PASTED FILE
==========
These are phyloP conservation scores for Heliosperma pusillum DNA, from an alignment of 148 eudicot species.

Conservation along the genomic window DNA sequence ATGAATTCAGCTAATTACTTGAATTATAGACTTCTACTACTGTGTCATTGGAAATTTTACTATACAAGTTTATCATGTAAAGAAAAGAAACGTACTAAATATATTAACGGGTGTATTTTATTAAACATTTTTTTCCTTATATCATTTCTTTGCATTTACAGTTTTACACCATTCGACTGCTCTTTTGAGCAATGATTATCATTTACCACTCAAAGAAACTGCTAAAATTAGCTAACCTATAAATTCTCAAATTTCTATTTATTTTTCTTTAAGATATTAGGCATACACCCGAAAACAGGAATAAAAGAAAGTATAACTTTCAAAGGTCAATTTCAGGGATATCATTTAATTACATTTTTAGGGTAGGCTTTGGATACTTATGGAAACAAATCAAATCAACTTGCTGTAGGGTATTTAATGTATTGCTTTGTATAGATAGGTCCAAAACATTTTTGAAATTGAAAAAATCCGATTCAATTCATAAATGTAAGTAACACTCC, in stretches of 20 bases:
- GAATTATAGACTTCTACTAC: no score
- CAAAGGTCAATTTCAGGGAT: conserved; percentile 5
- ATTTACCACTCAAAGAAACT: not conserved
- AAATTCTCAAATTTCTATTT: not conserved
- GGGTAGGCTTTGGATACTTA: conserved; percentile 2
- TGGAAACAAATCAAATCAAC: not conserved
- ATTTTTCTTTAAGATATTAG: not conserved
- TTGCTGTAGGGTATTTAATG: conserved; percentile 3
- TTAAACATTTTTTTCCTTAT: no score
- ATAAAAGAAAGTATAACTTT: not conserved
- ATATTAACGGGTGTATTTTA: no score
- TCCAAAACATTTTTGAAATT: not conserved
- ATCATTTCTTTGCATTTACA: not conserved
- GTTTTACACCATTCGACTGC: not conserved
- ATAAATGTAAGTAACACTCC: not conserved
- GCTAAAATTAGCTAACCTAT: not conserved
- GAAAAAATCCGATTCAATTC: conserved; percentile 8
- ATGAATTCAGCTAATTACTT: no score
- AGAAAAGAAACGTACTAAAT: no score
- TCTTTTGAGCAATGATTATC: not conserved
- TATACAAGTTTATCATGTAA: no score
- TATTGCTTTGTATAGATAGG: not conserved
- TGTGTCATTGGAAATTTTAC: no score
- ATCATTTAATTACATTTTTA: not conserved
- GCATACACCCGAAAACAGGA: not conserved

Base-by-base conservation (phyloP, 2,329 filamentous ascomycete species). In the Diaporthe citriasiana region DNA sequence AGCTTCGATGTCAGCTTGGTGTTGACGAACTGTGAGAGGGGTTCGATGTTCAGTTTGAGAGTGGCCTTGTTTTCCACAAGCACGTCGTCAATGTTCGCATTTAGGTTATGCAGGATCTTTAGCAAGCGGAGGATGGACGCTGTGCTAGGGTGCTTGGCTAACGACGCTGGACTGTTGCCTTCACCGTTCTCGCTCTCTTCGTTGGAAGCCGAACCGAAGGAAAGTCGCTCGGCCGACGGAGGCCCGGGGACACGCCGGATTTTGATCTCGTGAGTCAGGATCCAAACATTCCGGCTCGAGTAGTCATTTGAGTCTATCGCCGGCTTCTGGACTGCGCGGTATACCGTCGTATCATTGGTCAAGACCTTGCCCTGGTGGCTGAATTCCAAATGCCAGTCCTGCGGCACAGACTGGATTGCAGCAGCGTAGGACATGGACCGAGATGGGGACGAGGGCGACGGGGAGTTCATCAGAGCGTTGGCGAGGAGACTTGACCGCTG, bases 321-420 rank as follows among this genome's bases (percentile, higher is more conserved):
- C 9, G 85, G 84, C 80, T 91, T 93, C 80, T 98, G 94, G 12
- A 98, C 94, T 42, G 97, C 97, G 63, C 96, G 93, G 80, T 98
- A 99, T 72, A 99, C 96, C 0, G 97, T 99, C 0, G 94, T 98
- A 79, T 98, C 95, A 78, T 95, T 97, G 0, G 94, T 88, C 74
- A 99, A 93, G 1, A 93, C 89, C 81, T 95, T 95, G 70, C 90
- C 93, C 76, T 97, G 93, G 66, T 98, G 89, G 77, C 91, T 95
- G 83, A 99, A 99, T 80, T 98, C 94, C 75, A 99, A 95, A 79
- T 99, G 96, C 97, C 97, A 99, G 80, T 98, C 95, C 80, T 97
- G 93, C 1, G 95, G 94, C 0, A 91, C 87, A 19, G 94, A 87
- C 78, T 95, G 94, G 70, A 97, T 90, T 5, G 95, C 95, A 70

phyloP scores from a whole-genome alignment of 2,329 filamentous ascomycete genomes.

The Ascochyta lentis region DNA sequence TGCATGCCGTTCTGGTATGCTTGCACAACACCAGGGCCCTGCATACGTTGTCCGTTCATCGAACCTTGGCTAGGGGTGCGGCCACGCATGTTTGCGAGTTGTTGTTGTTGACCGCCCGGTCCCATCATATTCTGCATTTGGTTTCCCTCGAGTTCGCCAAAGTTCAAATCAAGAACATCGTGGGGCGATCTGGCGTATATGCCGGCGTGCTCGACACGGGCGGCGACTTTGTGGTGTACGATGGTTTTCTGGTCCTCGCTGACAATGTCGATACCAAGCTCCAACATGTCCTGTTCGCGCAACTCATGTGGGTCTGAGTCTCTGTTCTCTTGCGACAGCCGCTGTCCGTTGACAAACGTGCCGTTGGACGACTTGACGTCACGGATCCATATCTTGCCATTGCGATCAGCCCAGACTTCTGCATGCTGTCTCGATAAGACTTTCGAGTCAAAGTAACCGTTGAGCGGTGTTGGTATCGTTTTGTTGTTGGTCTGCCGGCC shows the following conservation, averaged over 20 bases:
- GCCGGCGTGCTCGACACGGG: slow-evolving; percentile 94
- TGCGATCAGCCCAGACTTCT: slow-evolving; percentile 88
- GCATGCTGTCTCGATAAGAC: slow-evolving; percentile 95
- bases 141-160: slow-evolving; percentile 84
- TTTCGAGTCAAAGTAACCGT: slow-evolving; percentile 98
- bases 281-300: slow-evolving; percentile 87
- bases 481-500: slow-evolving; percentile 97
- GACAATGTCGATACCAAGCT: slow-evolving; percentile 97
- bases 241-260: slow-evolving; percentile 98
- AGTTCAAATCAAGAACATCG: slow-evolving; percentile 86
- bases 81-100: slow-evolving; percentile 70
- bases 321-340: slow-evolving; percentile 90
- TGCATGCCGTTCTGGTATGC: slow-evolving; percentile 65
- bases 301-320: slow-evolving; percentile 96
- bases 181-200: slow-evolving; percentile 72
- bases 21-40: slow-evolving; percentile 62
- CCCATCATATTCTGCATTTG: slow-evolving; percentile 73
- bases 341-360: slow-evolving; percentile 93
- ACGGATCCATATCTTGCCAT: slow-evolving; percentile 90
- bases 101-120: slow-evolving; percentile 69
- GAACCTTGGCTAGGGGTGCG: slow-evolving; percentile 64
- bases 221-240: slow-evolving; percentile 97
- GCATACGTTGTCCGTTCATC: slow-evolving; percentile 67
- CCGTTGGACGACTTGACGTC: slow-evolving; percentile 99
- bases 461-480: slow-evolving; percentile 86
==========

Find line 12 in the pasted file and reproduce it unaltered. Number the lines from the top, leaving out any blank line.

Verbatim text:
- ATAAAAGAAAGTATAACTTT: not conserved